And you know what we found? A big. GIANT. HOLE. in his superficial, compromising around 45% of the tendon diameter. Not good. Not good at all. I also showed the vet the ultrasound images from last time (which she actually showed me how to read!) and she told me that if we had continued without the stopping and tried to do a two star as the vets at Davis (or Gina's interpretation of the vets at Davis... I'll never know) said that we could, there would have been a good chance that he would have had a traumatic breakdown along the way. He never should have been working, let alone jumping SO MUCH all spring long. Because I'd been told over and over again that the problem wasn't physical but one that had to be trained out of him, I'd essentially undergone a systematic method of making his injury worse for months.

I feel sick. I've let Ringo down. I knew all along in my gut that something was wrong, and I didn't do anything about it. I listened to the advice of others instead of my own intuition, and my horse paid the price. There were so many times during the spring when I could have gotten him ultrasounded again and caught this earlier, before the damage was so bad. Instead, I just made it worse and worse. And all this time, I was getting frustrated with Ringo's stopping when he was actually giving me all he had and hurting himself further with every jump I made him take.

On the upside, he has a great chance at making a full recovery. The road is going to be long from here, and it will be at least six months until I get to ride him again, but it's very possible that, a year from now, I'll have back that wonderful horse that I first tried a year ago.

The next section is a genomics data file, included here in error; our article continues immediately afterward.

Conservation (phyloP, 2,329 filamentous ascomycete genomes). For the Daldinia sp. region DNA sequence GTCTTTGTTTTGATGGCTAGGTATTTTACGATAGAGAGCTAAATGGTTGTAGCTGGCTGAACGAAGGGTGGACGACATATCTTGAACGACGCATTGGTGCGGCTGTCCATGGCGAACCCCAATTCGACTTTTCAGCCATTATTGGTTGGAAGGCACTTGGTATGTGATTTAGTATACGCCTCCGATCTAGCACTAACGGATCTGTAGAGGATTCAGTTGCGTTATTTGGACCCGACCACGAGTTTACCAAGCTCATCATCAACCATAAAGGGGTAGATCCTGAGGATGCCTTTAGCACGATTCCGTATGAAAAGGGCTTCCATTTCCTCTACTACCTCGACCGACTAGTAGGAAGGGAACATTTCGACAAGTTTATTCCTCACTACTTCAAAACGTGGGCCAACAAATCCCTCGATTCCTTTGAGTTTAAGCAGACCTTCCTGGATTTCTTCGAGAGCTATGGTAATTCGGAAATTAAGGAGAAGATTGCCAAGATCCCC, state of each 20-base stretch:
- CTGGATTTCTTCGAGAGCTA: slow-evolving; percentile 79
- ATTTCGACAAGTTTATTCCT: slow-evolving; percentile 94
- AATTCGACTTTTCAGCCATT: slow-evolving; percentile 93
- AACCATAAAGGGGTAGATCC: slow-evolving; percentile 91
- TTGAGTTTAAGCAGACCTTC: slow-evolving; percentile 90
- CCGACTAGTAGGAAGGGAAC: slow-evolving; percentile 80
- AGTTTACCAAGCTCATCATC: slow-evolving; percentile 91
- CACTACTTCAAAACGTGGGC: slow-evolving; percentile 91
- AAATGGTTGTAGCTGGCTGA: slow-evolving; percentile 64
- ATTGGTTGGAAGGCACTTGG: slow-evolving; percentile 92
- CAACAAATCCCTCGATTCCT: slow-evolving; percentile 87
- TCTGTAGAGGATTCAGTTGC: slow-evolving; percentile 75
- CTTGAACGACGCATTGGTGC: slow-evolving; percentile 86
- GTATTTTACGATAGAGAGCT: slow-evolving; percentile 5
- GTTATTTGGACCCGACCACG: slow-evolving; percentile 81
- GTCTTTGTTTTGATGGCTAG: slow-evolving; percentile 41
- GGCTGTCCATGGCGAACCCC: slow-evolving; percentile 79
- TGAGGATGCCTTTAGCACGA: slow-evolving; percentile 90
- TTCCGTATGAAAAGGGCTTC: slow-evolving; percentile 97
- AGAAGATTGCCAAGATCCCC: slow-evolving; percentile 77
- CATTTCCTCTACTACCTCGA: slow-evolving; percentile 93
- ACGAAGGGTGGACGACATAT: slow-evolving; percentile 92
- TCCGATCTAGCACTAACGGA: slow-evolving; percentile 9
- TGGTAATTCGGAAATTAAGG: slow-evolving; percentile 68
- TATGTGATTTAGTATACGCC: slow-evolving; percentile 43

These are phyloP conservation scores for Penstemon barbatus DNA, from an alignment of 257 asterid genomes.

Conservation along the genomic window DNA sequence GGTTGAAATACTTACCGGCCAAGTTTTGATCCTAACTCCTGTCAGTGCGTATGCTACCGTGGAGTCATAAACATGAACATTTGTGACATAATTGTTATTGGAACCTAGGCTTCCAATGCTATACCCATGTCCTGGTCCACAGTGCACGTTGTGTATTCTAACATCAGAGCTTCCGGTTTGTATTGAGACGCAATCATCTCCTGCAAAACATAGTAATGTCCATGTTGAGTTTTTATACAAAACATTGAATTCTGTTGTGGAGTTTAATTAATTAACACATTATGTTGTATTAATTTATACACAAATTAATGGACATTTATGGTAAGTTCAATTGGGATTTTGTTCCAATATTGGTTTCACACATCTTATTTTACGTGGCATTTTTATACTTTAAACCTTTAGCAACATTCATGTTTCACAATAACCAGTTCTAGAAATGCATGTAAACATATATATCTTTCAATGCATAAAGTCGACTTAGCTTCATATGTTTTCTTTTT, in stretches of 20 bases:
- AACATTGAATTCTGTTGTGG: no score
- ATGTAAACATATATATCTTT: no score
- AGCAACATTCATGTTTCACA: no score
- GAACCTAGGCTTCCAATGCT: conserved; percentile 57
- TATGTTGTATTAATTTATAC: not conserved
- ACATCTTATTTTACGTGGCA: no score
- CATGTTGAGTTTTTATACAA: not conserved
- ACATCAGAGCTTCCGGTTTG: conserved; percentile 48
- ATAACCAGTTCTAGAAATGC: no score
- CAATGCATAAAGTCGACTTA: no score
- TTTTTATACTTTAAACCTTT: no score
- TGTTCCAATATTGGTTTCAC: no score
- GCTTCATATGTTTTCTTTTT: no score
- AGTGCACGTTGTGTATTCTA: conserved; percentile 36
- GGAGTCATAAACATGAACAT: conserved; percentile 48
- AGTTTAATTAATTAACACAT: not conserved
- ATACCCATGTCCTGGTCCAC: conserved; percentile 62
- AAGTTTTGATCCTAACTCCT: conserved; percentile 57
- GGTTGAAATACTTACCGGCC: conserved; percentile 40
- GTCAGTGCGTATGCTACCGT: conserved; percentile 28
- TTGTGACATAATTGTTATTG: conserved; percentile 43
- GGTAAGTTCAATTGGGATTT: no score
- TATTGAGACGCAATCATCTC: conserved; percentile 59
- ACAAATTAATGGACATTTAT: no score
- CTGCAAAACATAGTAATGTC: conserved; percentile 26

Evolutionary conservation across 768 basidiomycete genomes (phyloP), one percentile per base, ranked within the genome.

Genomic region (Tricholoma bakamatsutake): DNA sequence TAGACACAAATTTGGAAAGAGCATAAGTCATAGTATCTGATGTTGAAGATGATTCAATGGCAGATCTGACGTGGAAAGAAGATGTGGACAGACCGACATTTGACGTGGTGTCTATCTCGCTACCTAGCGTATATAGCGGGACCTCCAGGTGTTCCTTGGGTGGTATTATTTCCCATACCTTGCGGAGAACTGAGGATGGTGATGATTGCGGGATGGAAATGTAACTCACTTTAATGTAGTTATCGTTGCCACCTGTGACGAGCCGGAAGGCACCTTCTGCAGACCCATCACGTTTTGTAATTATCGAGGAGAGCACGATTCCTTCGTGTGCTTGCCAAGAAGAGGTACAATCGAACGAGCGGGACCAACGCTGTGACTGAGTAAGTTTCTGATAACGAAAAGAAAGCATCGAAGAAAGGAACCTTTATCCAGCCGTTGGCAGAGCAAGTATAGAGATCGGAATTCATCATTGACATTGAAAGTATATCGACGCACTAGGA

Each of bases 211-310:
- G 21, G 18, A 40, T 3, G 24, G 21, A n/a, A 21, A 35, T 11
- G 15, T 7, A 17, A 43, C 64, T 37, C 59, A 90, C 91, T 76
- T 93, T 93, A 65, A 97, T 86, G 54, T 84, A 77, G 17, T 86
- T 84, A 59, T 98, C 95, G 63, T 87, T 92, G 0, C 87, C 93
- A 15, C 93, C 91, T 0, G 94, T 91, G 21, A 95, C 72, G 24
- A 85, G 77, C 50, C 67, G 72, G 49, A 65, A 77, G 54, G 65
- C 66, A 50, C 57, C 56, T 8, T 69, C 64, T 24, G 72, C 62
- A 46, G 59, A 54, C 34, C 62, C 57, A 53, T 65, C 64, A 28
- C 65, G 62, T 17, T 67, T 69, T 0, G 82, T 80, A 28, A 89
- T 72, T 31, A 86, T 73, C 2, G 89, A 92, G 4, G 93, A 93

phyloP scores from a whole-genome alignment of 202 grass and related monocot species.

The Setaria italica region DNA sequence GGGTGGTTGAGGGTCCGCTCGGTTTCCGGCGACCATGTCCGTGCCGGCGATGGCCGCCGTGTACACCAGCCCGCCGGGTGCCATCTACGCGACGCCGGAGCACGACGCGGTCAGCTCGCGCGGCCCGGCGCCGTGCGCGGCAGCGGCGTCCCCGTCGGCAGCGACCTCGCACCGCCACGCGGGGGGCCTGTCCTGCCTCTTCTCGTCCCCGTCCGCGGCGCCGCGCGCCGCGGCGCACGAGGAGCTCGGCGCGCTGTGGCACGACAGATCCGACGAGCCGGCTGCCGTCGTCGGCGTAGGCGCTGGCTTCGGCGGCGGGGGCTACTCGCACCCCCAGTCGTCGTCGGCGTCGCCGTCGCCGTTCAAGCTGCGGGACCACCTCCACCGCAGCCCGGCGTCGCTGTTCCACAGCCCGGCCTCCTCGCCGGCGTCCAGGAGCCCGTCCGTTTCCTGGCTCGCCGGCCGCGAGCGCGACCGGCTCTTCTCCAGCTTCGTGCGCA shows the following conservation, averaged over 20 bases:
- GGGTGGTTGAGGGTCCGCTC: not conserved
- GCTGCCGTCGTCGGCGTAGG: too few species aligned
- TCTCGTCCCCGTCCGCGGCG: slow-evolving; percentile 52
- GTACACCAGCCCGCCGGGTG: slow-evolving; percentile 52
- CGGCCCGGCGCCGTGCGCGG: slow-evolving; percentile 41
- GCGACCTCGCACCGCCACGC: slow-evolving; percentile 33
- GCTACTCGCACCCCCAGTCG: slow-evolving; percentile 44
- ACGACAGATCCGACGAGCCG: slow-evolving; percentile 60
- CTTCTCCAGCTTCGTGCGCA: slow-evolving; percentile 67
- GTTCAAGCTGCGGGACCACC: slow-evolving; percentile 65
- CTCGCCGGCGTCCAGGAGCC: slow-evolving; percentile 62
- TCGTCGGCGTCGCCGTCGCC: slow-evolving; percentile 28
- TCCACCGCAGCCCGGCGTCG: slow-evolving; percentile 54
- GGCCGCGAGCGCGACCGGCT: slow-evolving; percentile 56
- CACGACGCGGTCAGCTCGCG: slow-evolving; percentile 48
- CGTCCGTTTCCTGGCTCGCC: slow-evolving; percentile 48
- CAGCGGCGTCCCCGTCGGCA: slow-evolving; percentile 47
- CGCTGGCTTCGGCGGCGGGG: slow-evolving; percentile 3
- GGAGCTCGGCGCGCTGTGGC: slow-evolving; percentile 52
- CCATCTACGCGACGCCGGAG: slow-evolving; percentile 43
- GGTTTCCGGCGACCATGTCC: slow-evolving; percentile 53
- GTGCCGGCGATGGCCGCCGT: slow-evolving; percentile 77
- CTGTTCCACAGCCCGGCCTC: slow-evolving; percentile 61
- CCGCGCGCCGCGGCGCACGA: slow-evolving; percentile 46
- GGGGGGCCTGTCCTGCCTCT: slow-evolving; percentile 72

Ringo is going to get a month of stall rest and hand walking, and then we're going to start the process for stem cell and PRP (Platelet Rich Plasma) treatment. Fingers crossed!

Thursday, July 8, 2010

A Year With Ringo

It's hard to believe that just a few days over a year ago, I sat on Ringo for the first time. I'm still in shock that such a wonderful and talented horse has come into my life; we've had our ups and downs, but that doesn't mean that I don't still feel lucky every single day that I get to be around him. He's such a gifted and well-educated athlete, and he has many lessons to teach me that I've only begun to tap into. I really hope that I can figure out how to make him confident and happy in the jumping, but even if we never trot an X again I'm confident that we'll still be able to have a lot of fun together and that he'll be able to teach me an enormous amount. That's a pretty good feeling, all things told, and something I often remind myself of when other aspects of our relationship get frustrating.

So what have I learned from Ringo? What have I learned about him?

I've learned...

...that you really can get on a horse for the first time and feel like you've known them for much longer.

... that Ringo is beautiful (duh).

... that Ringo is a good sport.

... that Ringo is a cool customer.

... that Ringo has the best jump I've ever sat!!

... that Ringo is a good partner.

... that Ringo is a good friend!

... that Ringo is generous!

... that Ringo is picture-perfect.

... that Ringo is, umm... idiosyncratic.

... that Ringo can be a delicate flower.

... that Ringo is fancy!

... that Ringo is a trier.

... that I love Ringo.

I've also learned...

... how to sit (better than I am in the photo above!).

... how to polish.

... how to get a 9!

... how to be a more tactful and patient rider.

And finally, with Ringo I've gotten to see some pretty amazing things:

Hopefully there'll be many more beautiful places and wonderful moments to come! Here's to another great year, and many more after that.

Tuesday, July 6, 2010

Melting in Mass, and a Dually Update!

(Pa and I go for a hack on Kiki and D)

Holy Bejeezus, I just read my last post about how lovely the weather is here and laughed out loud. New England summer has finally hit, and with a vengeance. When I got up at 7 to feed the horses this morning, it was already in the low 80s , still as death, and so humid that I woke up sticky and sweating. We don't have a/c in our house, so these hot humid nights really get unpleasant fast. Ugh. Apparently the heat index is supposed to get into the low 100s today with actual temperatures in the mid 90s, so I think it's going to be a lay-low kind of day, to be sure.